Regulation of macrophage production of vascular endothelial growth factor (VEGF) by hypoxia and transforming growth factor β-1

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Breast tumors contain high numbers of infiltrating macrophages. The role and function of these cells within the tumor remain unclear, but a number of studies have found an association between poor prognosis and macrophage content in human breast cancer. Both hypoxia and TGFβ-1 have been shown to regulate VEGF in other cell types. We hypothesized that breast tumor-associated macrophages produce VEGF and that macrophage production of this factor is regulated by both hypoxia and TGFβ-1.


Paraffin-embedded breast tumor sections were stained immunohistochemically with anti-VEGF, anti-CD68, and anti-cytokeratin. Monocytes were matured for 3 days in 20% autologous plasma and activated with 1000 U/mL interferon-γ for 24 hours. Supernatants were assayed for VEGF protein by ELISA. Total RNA was isolated from cells and reverse transcribed to cDNA, which was used as a template in PCR reactions for VEGF and β-actin.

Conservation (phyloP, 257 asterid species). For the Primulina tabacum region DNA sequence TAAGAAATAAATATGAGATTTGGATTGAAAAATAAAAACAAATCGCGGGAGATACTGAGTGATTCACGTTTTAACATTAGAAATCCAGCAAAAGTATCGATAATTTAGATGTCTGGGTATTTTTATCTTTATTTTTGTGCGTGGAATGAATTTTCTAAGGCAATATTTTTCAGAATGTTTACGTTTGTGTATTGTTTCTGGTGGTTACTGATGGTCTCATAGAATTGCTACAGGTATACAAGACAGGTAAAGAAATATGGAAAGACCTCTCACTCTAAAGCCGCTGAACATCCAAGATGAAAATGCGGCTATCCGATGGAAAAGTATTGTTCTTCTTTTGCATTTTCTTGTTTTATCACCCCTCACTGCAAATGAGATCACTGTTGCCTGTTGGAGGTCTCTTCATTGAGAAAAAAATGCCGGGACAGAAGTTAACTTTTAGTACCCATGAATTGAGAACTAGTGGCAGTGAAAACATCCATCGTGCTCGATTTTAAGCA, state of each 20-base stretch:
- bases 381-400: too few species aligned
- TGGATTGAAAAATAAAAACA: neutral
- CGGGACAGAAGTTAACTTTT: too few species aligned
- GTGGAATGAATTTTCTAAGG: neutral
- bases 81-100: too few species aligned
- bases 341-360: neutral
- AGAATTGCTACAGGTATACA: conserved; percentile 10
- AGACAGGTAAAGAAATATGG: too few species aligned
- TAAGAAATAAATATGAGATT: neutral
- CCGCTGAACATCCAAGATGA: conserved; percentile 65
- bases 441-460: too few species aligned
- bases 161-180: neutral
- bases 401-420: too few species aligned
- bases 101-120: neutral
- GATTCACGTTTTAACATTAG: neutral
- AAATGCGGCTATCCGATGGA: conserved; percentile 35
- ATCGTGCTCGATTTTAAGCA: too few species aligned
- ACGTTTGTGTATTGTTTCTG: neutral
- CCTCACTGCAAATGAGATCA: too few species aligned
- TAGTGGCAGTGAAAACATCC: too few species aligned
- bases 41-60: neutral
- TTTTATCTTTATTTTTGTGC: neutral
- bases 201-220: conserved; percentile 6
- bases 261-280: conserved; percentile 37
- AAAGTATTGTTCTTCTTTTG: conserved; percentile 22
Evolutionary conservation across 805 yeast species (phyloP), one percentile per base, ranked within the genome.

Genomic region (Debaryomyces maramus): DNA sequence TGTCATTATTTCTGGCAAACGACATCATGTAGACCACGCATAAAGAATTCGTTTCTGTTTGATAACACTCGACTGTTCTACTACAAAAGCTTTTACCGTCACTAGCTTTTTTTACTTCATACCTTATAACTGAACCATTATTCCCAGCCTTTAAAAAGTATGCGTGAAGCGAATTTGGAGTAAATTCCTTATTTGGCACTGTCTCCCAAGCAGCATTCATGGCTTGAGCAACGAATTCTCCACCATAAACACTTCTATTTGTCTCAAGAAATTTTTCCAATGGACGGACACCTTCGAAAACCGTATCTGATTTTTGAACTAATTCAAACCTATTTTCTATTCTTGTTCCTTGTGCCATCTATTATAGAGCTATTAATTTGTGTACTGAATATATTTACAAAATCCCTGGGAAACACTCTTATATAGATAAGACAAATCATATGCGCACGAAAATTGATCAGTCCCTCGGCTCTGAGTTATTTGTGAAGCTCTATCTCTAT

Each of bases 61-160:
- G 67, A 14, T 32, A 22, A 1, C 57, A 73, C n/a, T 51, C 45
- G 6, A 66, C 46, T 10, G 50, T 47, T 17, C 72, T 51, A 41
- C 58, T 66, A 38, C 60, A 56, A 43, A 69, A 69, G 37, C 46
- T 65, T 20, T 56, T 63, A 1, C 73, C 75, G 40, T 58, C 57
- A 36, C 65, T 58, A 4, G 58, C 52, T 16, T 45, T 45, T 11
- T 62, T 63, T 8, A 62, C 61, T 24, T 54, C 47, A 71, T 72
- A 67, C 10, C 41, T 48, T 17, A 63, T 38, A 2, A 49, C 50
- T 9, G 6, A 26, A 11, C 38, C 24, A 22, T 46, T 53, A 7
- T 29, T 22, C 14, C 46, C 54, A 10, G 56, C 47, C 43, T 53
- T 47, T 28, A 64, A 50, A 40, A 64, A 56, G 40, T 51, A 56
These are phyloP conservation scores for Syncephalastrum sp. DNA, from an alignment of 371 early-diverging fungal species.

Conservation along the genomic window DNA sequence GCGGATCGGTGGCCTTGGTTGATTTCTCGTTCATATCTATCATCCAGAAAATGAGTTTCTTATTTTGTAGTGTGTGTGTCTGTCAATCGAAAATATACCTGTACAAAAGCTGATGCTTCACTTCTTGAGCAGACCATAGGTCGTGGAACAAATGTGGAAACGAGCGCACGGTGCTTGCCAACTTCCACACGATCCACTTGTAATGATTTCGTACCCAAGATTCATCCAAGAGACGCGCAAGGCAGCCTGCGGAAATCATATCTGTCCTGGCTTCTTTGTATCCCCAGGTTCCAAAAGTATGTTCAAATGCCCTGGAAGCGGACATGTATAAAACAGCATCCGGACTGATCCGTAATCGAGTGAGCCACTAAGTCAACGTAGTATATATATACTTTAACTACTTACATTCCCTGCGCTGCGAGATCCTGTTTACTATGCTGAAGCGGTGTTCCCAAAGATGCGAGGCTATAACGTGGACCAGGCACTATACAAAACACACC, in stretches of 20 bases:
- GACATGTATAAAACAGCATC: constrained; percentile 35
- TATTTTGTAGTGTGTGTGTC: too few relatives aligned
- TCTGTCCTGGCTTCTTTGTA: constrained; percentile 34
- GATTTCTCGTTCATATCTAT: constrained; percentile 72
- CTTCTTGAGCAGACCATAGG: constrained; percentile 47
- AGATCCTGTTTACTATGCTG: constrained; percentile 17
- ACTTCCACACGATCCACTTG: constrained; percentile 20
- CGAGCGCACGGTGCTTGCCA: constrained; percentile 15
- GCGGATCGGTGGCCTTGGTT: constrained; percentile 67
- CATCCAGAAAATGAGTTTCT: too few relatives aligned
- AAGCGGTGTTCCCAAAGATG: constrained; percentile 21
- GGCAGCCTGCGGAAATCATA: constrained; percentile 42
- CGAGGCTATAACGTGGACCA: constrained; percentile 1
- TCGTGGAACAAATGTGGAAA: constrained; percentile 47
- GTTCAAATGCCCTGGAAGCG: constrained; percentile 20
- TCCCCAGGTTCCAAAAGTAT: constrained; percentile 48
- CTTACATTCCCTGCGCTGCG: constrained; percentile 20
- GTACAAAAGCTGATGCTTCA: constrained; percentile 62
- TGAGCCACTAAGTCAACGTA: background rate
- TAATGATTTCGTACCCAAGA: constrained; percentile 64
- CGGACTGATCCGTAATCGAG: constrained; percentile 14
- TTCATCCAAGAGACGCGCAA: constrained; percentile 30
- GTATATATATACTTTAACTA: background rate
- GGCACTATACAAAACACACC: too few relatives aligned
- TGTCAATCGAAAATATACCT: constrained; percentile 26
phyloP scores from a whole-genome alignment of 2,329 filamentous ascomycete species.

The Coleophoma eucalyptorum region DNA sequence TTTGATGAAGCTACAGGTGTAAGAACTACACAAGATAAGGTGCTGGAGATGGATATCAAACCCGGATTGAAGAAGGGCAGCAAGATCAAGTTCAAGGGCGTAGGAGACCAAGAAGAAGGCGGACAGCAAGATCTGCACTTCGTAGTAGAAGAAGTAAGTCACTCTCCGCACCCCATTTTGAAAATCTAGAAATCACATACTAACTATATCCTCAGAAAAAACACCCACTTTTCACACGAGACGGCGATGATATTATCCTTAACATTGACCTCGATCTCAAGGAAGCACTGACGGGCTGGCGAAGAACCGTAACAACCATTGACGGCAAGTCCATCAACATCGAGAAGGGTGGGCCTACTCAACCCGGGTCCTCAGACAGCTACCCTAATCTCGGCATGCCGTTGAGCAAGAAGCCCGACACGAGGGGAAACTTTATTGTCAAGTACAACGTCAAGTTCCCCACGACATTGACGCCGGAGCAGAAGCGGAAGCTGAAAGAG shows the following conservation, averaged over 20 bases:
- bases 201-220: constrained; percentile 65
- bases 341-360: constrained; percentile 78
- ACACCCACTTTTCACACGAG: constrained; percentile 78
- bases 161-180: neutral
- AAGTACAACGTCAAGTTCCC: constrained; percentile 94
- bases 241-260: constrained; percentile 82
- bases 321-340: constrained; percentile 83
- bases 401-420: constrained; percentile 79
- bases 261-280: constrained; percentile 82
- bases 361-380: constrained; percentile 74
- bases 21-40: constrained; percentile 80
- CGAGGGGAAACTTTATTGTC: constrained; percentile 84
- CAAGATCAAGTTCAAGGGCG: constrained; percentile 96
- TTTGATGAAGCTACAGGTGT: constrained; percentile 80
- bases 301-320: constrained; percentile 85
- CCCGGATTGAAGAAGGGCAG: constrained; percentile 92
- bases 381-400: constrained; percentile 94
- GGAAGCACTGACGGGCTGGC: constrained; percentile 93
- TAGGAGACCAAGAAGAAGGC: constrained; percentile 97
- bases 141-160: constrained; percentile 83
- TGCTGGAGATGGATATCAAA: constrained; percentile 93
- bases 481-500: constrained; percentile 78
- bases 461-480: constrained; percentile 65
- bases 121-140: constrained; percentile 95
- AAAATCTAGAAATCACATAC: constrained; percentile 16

Both tumor cells and tumor macrophages produce VEGF in human breast tumors. Hypoxia increases VEGF protein and mRNA levels in monocyte-derived macrophages, whereas TGFβ-1 increases VEGF protein but not mRNA under hypoxic growth conditions.


Breast tumor-associated macrophages may contribute to the angiogenic activity of human breast tumors by producing VEGF. Macrophage production of VEGF is upregulated by hypoxia and TGFβ-1, both of which occur in the tumor environment. Macrophage production of VEGF is regulated at both the mRNA and protein levels.

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